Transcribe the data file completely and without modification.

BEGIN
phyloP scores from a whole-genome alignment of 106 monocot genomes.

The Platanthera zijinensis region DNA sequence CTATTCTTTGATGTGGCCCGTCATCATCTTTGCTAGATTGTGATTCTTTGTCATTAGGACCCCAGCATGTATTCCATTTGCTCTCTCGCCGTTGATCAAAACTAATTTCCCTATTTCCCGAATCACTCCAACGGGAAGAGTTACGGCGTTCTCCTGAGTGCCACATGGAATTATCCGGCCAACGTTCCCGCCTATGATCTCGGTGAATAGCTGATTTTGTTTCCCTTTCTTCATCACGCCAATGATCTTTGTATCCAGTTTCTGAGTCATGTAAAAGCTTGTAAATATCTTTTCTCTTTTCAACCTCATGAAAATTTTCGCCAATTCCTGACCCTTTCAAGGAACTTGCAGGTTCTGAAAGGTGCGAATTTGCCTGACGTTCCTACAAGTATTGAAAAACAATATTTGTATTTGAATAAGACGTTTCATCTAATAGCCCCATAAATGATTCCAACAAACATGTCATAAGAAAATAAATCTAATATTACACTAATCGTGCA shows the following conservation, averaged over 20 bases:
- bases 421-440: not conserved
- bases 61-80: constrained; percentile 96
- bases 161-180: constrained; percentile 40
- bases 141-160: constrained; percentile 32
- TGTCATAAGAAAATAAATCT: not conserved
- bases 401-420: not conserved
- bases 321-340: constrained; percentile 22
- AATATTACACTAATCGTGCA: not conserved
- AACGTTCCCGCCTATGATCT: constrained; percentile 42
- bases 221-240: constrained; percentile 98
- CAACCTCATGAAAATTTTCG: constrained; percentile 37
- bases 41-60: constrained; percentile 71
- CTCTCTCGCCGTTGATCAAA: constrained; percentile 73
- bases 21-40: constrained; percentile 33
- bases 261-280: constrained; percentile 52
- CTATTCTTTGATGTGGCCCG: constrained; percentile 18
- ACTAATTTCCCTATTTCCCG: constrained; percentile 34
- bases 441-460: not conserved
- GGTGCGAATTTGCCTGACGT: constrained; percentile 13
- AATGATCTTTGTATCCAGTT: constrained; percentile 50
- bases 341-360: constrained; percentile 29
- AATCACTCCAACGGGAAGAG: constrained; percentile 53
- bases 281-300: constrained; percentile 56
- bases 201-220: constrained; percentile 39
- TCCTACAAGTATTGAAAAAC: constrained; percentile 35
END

phyloP scores from a whole-genome alignment of 106 monocot genomes.

The Platanthera zijinensis region DNA sequence CTATTCTTTGATGTGGCCCGTCATCATCTTTGCTAGATTGTGATTCTTTGTCATTAGGACCCCAGCATGTATTCCATTTGCTCTCTCGCCGTTGATCAAAACTAATTTCCCTATTTCCCGAATCACTCCAACGGGAAGAGTTACGGCGTTCTCCTGAGTGCCACATGGAATTATCCGGCCAACGTTCCCGCCTATGATCTCGGTGAATAGCTGATTTTGTTTCCCTTTCTTCATCACGCCAATGATCTTTGTATCCAGTTTCTGAGTCATGTAAAAGCTTGTAAATATCTTTTCTCTTTTCAACCTCATGAAAATTTTCGCCAATTCCTGACCCTTTCAAGGAACTTGCAGGTTCTGAAAGGTGCGAATTTGCCTGACGTTCCTACAAGTATTGAAAAACAATATTTGTATTTGAATAAGACGTTTCATCTAATAGCCCCATAAATGATTCCAACAAACATGTCATAAGAAAATAAATCTAATATTACACTAATCGTGCA shows the following conservation, averaged over 20 bases:
- bases 421-440: not conserved
- bases 61-80: constrained; percentile 96
- bases 161-180: constrained; percentile 40
- bases 141-160: constrained; percentile 32
- TGTCATAAGAAAATAAATCT: not conserved
- bases 401-420: not conserved
- bases 321-340: constrained; percentile 22
- AATATTACACTAATCGTGCA: not conserved
- AACGTTCCCGCCTATGATCT: constrained; percentile 42
- bases 221-240: constrained; percentile 98
- CAACCTCATGAAAATTTTCG: constrained; percentile 37
- bases 41-60: constrained; percentile 71
- CTCTCTCGCCGTTGATCAAA: constrained; percentile 73
- bases 21-40: constrained; percentile 33
- bases 261-280: constrained; percentile 52
- CTATTCTTTGATGTGGCCCG: constrained; percentile 18
- ACTAATTTCCCTATTTCCCG: constrained; percentile 34
- bases 441-460: not conserved
- GGTGCGAATTTGCCTGACGT: constrained; percentile 13
- AATGATCTTTGTATCCAGTT: constrained; percentile 50
- bases 341-360: constrained; percentile 29
- AATCACTCCAACGGGAAGAG: constrained; percentile 53
- bases 281-300: constrained; percentile 56
- bases 201-220: constrained; percentile 39
- TCCTACAAGTATTGAAAAAC: constrained; percentile 35